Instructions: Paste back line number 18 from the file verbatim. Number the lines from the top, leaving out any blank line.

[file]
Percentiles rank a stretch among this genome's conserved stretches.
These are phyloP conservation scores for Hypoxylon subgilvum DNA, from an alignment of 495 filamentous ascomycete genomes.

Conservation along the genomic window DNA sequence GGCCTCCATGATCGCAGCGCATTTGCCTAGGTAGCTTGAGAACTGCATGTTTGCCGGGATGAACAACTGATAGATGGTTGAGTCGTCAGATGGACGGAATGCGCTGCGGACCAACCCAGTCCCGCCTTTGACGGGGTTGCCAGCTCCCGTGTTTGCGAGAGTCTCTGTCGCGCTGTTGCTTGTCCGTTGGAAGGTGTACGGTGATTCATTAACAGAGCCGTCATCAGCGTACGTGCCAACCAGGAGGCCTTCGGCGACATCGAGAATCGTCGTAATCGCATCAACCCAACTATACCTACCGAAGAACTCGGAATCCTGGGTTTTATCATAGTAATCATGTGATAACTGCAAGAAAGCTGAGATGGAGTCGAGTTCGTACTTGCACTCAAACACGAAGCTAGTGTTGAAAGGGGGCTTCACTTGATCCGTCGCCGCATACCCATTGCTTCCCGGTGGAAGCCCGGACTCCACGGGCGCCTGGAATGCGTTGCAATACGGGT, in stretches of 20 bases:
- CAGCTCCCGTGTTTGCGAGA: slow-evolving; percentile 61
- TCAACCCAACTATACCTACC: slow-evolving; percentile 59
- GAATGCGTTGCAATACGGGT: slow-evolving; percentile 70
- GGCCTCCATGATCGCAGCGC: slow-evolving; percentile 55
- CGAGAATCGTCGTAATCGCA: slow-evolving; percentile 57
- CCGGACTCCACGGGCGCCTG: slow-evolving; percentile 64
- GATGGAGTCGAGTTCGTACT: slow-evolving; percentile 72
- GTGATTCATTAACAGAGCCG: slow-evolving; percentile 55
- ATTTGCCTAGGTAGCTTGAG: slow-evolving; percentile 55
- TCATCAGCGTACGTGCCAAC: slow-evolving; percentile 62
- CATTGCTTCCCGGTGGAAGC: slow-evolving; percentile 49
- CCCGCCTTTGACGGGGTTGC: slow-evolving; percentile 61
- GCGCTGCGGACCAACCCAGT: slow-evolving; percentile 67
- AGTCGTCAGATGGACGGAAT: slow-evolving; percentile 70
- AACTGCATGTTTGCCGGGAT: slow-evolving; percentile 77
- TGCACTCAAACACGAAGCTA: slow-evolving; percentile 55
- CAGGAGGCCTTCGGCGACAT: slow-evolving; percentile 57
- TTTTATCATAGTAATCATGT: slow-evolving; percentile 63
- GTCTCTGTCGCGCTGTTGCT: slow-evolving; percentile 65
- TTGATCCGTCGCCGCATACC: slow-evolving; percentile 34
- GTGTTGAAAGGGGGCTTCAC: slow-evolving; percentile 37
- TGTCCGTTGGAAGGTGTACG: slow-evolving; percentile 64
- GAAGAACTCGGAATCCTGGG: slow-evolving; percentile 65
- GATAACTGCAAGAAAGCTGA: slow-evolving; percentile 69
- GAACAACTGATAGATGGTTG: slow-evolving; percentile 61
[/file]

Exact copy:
- AACTGCATGTTTGCCGGGAT: slow-evolving; percentile 77